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How to Budget When You’re Broke

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FI How to Budget When You're Broke

How can you budget when you’re broke? How can you get out of debt when you’re in so deep you’re not sure where to start? You may have all of the dreams and aspirations in the world to get your debt paid off, but how do you begin when there’s not even money to make ends meet?

It may be a challenge to pay off debt when you’re strapped for cash, but it can be done. You can make and follow a budget when you’re broke. Here’s how:

1. Assess your Situation

 

The thought of figuring out exactly where you’re at money-wise right now may seem overwhelming, but it really is a crucial first step. Now is the time to write down every asset and liability you have. For liabilities, write down whom you owe, how much you owe, the minimum payment and the interest rate you’re paying. For assets, write down who has your money, how much money they have and what interest rate you’re earning.

Also, write down exactly how much income you’ve got coming into your household. If you’re on a commission basis, average last year’s income, or use your base pay amount if you have one. Knowing exactly where you’re at financially is the first step to budgeting when you’re broke.

2. Make a Budget and Prioritize your Expenses

 

Now that you know how much you owe and how much you own, it’s time to figure out monthly expenses. Write down each monthly payment and what it’s for, and put them in order of priority: living expenses first, such as shelter, food, electricity. Bill payments such as to your credit cards, loans or medical bills second.

Extras such as cell phones go in the third category, as do kids’ extracurricular activities, vacation plans and entertainment money. Be honest with yourself as you’re making this list about what’s most important to pay as far as you and/or your family’s safety and well-being is concerned.

3. Cut Expenses

 

Time to get real here, and it’s not easy. If you’re trying to budget when broke, you don’t have room for extras. The clothing budget needs to be kept to a bare minimum, necessity-only clothing. Budget in a small – and I mean small – amount for entertainment, and look for cheap and free ways to entertain your family, such as the local library or a nearby beach.

Assess your cell phone expenses: could you get by with a pay-as-you-go plan, such as Republic Wireless, as plans start at $10 per month. It’s time to face the music here; if you’re really strapped for income and are having trouble paying your bills, it’s time to focus on your “needs” and not your “wants.”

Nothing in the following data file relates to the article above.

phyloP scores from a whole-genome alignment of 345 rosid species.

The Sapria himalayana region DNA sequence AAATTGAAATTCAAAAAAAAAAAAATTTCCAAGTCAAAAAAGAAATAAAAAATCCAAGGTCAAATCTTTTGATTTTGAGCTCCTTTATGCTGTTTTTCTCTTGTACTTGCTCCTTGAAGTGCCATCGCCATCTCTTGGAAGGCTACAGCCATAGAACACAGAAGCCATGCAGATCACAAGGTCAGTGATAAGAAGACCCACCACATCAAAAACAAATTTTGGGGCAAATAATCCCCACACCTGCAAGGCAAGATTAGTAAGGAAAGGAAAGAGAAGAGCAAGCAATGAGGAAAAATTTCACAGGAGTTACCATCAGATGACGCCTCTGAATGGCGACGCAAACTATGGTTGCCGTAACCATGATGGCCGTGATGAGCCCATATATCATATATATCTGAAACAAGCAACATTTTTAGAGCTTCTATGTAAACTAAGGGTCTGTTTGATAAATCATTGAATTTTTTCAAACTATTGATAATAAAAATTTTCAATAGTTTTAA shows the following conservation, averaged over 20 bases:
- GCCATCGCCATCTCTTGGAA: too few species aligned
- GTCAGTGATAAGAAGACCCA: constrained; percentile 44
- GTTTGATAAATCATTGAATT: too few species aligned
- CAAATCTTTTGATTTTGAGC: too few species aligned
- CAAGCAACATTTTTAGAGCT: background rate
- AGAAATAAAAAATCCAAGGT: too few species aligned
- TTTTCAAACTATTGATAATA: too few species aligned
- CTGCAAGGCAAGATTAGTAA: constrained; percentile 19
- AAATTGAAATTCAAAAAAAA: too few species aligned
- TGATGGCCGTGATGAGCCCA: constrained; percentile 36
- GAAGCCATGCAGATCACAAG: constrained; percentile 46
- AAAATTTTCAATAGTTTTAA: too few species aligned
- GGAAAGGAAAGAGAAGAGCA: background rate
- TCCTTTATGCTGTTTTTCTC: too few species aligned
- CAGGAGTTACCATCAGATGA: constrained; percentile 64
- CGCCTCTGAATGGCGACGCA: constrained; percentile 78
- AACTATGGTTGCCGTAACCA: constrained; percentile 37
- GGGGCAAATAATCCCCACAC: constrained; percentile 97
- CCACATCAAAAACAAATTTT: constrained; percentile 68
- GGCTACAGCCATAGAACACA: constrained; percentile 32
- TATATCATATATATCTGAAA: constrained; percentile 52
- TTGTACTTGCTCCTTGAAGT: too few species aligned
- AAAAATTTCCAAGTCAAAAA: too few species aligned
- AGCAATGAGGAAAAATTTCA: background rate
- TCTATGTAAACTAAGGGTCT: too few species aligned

Take an honest look at your budget and make those tough decisions about what needs to go. There are many ways to save money every month, pick a few and throw your savings at the debt.

4. Make a Plan

 

And stick to it. Pay your bills according to priority, and let the rest be late if you truly have no other choice. And now’s the time to start looking at either increasing your income, or revisiting your expense list to look for more cuts. Can you get overtime hours at work? Pick up a second job? Look for online income opportunities? Can you sell your “stuff” on Ebay, Craigslist or at a garage sale?

Ultimately, you can only cut your expenses so much. You also need to bring in extra money. There are many ways to make extra money, even if you feel you have little talent. Find something to earn extra income each month and throw the money at your debt.

Setting and living on a budget when you're strapped for cash is difficult but not impossible. Here's four simple steps to making the impossible possible.

If you’re in a situation where you really are broke, and where it’s difficult to pay the bills on time, you need to make a plan that will allow for more income or less expenses so that everything due each month can be paid and paid on time. Waiting and paying late will only result in lots of late fees, meaning less money for you and/or your family each month.

I know making a plan may feel intimidating, it doesn’t have to be. There are many ways to make a plan, from a simple pen and paper or something automated to do it for you. My favorite tool is Personal Capital. Personal Capital is free to use and allows you to sync all your bank accounts, credit cards, etc. so you can track all of your expenses and find money saving opportunities. You can open a Personal Capital account today and get started in as little as 15 minutes.

Now is also the time to see if you can get lower interest rates on your credit cards, mortgage and loans, and higher earnings rates on any investments or savings accounts you might have, while still minimizing risk. You can also find a balance transfer credit card to reduce your interest to 0%.